Same old banking and bananas
These days work takes me to Oslo a lot.
You will be delighted to hear, this Greek is coping with the cold better than expected (the cinnamon buns can take your mind off most things, trust me) and I now have my routes (you know, airport to the office with my eyes closed and whatnot) and familiarity is setting in. And familiarity is a wonderful thing. Not the type that breeds contempt. That is, literally, no use to me whatsoever. But the type that allows your brain to idle, the habit-forming type, the type that doesn’t trigger your “fight, flight or get terribly lost” instincts because it signals reliable patterns.
What does it matter if there is a faster way to the office?
Isn’t it blissful that your feet carry you there while your brain is otherwise engaged? It could be drafting a tricky business email, messaging the partner you left still sleeping at home or trying to think of an original birthday present for your difficult younger sibling. Does it matter?
Familiarity means that the extra brain-time is yours.
But the upside of not questioning the familiar, stays with your bank.
You know where I am going with this.
Chances are your mobile banking interface is a shrunken-down version of the web version which is an on-the-glass version of paper statements and manual processes which in turn reflect the sequence in which ledgers were updated and long-form calculations carried out before computers were invented.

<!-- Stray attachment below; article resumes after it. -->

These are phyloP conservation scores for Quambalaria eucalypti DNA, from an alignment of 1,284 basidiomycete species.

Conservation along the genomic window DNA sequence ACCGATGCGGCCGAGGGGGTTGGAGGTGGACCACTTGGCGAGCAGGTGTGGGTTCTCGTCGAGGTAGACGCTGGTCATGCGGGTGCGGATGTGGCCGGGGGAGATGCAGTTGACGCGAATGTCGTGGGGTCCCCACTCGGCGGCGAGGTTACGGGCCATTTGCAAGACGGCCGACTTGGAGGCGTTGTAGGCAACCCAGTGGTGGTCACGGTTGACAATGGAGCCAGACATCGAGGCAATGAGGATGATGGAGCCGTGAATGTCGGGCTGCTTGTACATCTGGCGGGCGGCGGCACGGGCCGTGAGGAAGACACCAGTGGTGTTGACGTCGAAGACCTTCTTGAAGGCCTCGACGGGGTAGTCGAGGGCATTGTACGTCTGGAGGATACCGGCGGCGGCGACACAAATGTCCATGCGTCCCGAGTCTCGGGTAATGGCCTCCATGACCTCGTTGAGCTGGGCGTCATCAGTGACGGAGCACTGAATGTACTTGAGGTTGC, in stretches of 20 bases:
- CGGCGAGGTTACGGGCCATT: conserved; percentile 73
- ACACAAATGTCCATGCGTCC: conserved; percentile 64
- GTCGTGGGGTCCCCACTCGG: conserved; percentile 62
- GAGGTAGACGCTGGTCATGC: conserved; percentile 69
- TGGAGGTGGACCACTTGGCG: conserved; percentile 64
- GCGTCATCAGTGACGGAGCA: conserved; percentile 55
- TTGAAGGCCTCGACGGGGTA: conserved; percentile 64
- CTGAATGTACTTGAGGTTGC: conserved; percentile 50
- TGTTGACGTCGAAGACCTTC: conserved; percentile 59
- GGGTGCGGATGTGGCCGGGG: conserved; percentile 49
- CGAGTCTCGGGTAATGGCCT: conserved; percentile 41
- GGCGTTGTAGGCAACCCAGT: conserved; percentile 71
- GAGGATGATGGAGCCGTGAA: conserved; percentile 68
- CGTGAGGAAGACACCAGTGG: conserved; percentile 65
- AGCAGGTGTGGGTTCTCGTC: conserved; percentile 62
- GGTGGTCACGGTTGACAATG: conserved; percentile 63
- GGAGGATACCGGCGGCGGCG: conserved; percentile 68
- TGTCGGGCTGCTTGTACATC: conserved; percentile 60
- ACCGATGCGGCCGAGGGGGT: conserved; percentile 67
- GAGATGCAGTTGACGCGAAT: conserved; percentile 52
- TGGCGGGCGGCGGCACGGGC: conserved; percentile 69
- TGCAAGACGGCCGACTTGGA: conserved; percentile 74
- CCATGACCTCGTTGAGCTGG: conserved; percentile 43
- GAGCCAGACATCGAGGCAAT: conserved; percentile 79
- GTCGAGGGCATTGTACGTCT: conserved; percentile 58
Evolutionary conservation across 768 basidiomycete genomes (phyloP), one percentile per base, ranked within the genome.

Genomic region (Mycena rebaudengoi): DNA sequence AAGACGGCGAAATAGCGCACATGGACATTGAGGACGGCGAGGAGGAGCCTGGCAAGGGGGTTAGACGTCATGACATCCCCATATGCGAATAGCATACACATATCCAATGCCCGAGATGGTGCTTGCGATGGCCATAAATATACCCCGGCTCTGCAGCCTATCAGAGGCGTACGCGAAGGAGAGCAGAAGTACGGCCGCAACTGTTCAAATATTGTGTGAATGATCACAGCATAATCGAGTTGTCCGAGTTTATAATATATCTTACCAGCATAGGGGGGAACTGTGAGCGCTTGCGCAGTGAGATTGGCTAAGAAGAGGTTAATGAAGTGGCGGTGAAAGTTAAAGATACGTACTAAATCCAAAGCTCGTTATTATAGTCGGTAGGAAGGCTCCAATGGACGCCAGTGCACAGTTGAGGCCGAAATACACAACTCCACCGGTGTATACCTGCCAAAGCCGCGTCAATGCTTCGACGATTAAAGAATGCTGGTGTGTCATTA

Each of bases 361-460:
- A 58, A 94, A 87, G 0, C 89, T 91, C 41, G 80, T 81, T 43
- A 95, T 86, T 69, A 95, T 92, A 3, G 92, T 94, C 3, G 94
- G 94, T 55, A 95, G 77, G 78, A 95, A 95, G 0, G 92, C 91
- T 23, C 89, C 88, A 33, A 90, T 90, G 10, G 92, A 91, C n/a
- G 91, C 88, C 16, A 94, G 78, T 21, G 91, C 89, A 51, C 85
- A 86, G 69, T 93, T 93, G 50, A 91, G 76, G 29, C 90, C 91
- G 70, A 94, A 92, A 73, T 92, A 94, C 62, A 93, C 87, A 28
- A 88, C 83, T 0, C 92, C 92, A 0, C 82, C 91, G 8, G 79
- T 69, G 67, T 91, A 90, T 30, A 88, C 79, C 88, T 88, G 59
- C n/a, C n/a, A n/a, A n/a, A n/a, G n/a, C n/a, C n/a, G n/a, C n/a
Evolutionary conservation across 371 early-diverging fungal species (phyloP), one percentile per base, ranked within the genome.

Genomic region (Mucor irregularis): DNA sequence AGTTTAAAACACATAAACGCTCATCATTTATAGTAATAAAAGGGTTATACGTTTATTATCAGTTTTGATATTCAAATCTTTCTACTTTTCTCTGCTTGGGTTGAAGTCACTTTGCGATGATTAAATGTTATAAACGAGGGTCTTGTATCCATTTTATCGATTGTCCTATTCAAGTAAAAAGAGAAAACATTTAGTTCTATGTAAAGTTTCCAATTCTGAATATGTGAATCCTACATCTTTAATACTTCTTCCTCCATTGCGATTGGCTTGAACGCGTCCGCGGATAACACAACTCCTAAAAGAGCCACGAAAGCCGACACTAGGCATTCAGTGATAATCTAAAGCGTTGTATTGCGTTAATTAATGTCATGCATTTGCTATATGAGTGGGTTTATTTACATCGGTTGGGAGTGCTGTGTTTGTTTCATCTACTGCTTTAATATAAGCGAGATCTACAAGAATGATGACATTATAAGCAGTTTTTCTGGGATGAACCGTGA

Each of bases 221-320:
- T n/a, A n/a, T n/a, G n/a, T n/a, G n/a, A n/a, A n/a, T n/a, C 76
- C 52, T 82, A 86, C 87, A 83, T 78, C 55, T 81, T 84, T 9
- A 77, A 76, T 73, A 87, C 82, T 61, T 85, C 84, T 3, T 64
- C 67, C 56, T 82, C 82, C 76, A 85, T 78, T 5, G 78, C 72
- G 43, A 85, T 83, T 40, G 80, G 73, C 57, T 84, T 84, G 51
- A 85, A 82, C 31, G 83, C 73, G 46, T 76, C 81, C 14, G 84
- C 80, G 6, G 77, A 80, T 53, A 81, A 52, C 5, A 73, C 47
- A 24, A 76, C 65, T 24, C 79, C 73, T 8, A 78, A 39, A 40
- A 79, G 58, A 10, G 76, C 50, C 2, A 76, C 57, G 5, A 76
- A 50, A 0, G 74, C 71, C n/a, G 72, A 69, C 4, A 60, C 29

The distance between the counting house and banking apps is shorter and less creative than you think. But you don’t question it.
The trope is familiar. You know your way around your bank’s foibles.
You know you can’t set up a foreign payee on the app but you can on the website. You don’t know why, but no matter, you know what to do and you waste no time when it gets to doing it. You have a life to live and sometimes knowing the way is more important than the way making sense.
For the bank.
Skis in the office. Of course skis.
So back to Oslo, and, as I am walking to a meeting, I see three people, not even together, crossing the office cafeteria carrying skis.
Like. That’s not meant to be there.
In the office.
Like it’s normal.
Because it is.
Because it is Oslo and they can get the tube to a ski slope. They are probably skiing home for all I know. Isn’t that what happens in cold climates? (I have no idea). What I know is that skis in the office can be normal in Norway. They are just not normal to me. The problem is, the banking version of this conversation is that the likes of me design what is available to folks in Norway.